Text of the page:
Monday, April 23, 2012
The Pre-Packaged Symphony
In the current issue of The Hudson Review* Gavin Plumley contributes a penetrating critique of Philip Glass' Ninth Symphony. The title The Pre-Packaged Symphony sets the tone and Gavin concludes that Glass "now surrounds his set musical phrases with nominal symphonic packaging". A recent post here touched on 'music of the mind' - a fantasy sound created by record companies to make ethnic music palatable to Western audiences. But are there other forms of music of the mind? When classical music tastemakers queue to praise modish composers are they hearing a music of the mind embellished by their own preconceptions? Gavin Plumley describes the digital download release format of Glass' Ninth Symphony as "an ingenious piece of PR" - can the preconceptions that trigger music of the mind be virally created?
Does the conclusion reached by the creator of the 'obedience experiments' Stanley Milgram apply to classical music? - "'A substantial proportion of people do what they are told to do, irrespective of the content of the act and without limitation, so long as they perceive that the command comes from a legitimate authority..." Is "ingenious PR" and viral marketing now a "legitimate authority"? Was the Armenian/Russian esoteric G.I. Gurdjieff right when he taught that we spend most of our time in a form of semi-sleep, during which we remain wrapped in our own blanket of subjective fantasy? Is classical music too focussed on winning audiences by supplying a soundtrack for that semi-sleep?
Instead of inducing semi-sleep, should classical music be learning from Gurdjieff's 'work'** and waking audiences and helping them develop "mental muscles" which release their true potential as listeners? Was Colin Wilson right when he wrote "Man is not small, he is just bloody lazy"? Is the way forward to supply what Gurdjieff described as "shocks to awaken sleeping humanity" rather than reprising "set musical phrases"? Do we need more composers pushing the creative envelope? Is dumbing up classical music's next big thing?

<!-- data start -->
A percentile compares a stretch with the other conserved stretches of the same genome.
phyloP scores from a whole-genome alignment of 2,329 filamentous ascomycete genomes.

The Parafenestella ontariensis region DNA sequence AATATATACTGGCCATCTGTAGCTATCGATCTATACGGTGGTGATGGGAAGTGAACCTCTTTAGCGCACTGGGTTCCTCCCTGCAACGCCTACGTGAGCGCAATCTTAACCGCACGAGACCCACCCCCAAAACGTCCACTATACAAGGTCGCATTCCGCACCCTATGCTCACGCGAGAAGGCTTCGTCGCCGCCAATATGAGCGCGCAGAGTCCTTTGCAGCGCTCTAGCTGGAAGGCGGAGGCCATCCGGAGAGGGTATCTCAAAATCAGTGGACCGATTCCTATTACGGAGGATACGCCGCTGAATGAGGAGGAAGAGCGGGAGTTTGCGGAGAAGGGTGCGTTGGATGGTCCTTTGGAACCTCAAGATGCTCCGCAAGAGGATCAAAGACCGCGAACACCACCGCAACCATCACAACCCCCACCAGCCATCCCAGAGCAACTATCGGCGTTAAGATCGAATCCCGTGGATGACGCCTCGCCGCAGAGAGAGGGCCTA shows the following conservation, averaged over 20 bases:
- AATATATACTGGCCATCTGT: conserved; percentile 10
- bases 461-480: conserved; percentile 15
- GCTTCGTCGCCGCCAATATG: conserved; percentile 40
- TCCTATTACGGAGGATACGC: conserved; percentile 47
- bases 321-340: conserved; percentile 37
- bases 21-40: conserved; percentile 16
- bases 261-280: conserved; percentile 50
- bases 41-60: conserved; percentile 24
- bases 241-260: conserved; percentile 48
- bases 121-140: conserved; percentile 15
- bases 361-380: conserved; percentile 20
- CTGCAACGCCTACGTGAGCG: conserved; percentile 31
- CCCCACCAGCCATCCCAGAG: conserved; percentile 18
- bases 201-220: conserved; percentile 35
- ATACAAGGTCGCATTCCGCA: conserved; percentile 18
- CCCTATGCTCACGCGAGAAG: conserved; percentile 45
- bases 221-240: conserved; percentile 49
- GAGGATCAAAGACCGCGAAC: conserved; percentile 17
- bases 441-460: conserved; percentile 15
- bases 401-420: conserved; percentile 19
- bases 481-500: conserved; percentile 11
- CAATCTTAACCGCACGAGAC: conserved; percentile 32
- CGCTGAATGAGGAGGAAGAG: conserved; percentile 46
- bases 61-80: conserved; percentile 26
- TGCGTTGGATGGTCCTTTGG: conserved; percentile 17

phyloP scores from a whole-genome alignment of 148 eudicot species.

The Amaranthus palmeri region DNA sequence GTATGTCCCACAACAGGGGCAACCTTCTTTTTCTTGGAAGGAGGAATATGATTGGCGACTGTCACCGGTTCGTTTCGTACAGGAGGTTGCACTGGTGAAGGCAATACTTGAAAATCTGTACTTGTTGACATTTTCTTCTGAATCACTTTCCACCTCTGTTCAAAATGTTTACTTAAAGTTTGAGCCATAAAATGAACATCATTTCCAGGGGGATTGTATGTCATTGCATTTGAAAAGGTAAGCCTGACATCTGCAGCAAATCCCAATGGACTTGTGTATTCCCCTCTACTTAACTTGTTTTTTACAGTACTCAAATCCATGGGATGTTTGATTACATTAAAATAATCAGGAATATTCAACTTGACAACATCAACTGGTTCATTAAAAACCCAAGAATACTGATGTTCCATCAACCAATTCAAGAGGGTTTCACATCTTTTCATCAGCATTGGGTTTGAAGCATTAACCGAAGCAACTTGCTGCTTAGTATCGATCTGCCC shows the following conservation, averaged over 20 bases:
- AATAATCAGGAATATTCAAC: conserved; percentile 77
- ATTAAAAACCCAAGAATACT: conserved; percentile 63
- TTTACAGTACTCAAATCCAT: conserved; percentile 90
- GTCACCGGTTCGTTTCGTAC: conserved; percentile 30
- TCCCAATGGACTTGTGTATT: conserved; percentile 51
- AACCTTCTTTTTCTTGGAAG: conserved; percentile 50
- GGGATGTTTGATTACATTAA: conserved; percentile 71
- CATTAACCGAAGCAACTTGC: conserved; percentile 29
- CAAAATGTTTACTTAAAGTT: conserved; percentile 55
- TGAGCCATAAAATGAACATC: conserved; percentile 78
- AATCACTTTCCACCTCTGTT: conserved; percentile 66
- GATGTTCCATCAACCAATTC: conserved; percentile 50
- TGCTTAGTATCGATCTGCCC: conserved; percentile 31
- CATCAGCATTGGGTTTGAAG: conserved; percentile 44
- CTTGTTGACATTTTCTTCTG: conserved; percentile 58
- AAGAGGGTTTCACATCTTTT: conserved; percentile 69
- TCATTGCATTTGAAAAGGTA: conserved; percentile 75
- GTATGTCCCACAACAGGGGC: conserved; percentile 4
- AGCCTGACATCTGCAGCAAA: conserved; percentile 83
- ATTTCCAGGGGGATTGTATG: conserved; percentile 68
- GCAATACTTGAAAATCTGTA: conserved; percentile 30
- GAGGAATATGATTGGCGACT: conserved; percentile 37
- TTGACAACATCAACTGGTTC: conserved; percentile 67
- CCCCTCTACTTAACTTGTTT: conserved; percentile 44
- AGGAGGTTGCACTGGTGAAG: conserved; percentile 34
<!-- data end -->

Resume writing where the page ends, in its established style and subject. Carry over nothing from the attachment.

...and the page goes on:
* Gavin Plumley's article on Philip Glass' Ninth Symphony is only available to subscribers to The Hudson Review, but read more about it at Entartete Musik.
** G.I. Gurdjieff's deliberately opaque writing style is a barrier to grasping his important ideas. For those who, like me, still have to finish All and Everything Beelzebub’s Tales To His Grandson the little and affordable volume seen above, Introduction to The Gurdjieff Work by Jacob Needleman, is a valuable introduction, while Colin Wilson's section on Gurdjieff in The Occult is also useful. Those who dismiss Gurdjieff as a charlatan should read Peter Brook on him. The Man Who Shocked the World: The Life and Legacy of Stanley Milgram by Thomas Blass is also recommended.
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